To begin, you need to place a dollar value on your time. You should consider what you could be earning hourly at a company, how much revenue you’re bringing into your business, and how much other activities are worth to you, like spending time with family or exercising.

It’s going to be a rough average, but this becomes your benchmark hourly rate. If you can find someone to do a task well enough for less than your hourly rate, you should outsource it.

I say “well enough” because a lot of founders are perfectionists and don’t like to let go of a task if it can’t be done exactly the way they want it done. The 80/20 rule applies here. Don’t let the perfect be the enemy of the good, just get shit done and move on to the next thing.

Don’t Forget About Your Personal Life

There’s a ton of work to be done to build our business, but there’s always work to be done at home, for our family, and for ourselves as well. Things like shopping, cooking, cleaning, lawn care, home repairs, child care, exercise, etc. all take up an enormous amount of our time. Just like in our work, we have to find ways to be efficient and outsource outside of work.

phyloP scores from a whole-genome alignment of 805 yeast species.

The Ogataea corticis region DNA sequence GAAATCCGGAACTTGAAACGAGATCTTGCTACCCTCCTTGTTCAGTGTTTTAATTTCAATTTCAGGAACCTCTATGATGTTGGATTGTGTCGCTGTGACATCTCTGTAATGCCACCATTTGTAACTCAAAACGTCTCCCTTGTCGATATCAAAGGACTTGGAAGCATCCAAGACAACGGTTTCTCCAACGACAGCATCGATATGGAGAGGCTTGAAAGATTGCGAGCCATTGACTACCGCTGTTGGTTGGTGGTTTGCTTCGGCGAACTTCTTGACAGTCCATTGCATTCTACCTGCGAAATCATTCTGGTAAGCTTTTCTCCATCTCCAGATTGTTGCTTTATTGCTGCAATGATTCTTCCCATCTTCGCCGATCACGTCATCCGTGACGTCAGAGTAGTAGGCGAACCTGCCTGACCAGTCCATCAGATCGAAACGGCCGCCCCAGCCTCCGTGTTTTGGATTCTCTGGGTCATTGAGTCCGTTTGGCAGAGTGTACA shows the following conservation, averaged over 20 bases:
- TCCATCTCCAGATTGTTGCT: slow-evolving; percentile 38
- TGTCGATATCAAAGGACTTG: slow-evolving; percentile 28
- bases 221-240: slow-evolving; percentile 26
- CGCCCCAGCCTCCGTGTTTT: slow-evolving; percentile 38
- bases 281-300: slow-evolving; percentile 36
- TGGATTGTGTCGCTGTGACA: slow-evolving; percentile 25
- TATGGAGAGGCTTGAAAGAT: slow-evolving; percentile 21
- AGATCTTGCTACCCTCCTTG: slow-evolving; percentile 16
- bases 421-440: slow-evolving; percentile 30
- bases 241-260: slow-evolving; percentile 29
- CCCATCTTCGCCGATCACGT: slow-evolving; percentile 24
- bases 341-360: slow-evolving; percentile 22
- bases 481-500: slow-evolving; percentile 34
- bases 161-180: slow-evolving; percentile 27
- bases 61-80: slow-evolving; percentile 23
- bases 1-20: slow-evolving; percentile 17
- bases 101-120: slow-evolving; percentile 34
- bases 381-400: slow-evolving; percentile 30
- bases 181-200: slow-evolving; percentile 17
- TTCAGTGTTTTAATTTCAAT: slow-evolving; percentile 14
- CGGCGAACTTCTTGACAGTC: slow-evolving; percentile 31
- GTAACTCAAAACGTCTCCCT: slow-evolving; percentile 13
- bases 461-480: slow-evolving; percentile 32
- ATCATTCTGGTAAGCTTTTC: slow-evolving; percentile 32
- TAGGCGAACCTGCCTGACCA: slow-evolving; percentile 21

Successful entrepreneurs pay people to clean their homes, cook their meals, do their shopping, and any other task that is relatively low value and can be easily and cheaply outsourced.

While you may be reluctant to spend your cash to outsource these things, think of it as an investment. If your benchmark hourly rate truly reflects the value you can bring to your business in terms of revenue, then you’re going to get a return on that investment.

How to Find Talent Good Talent Quickly

Old Fashioned Networking

Successful entrepreneurs surround themselves with talented people, and they do this by networking constantly. They think about every role a person could play in their lives and their business, and they make sure they’ve got someone to fill every role.

Go to Meetups for designers, product managers, marketers, salespeople, and engineers. Join an incubator or accelerator, and go to a coworking space. Meet as many people as possible and stay connected. That way, when you’re facing a challenge, help is just a text/email/call/DM away.


That’s the shotgun approach, now let’s get targeted. Most talented people are gainfully employed. Chances are that when you’re looking to hire someone, the perfect candidate isn’t looking for a job at that moment. However, if you have a job opening and reach out to someone who already knows, likes, and trusts you, you have an opportunity to steal them away.

You should hunt for experts on LinkedIn that you might want to hire someday, or who could be a mentor or advisor. Connect with them and send them a message with a soft open. Here’s an example of a message that’s worked very well for me:

Hey Sara! I’m Eric, Founder of Full Cycle Product Development. I’m super passionate about product design. I can tell you’ve got a ton of design experience and I’d love to talk shop with you sometime. I think we can learn a lot from each other. Are you down to grab a coffee next week?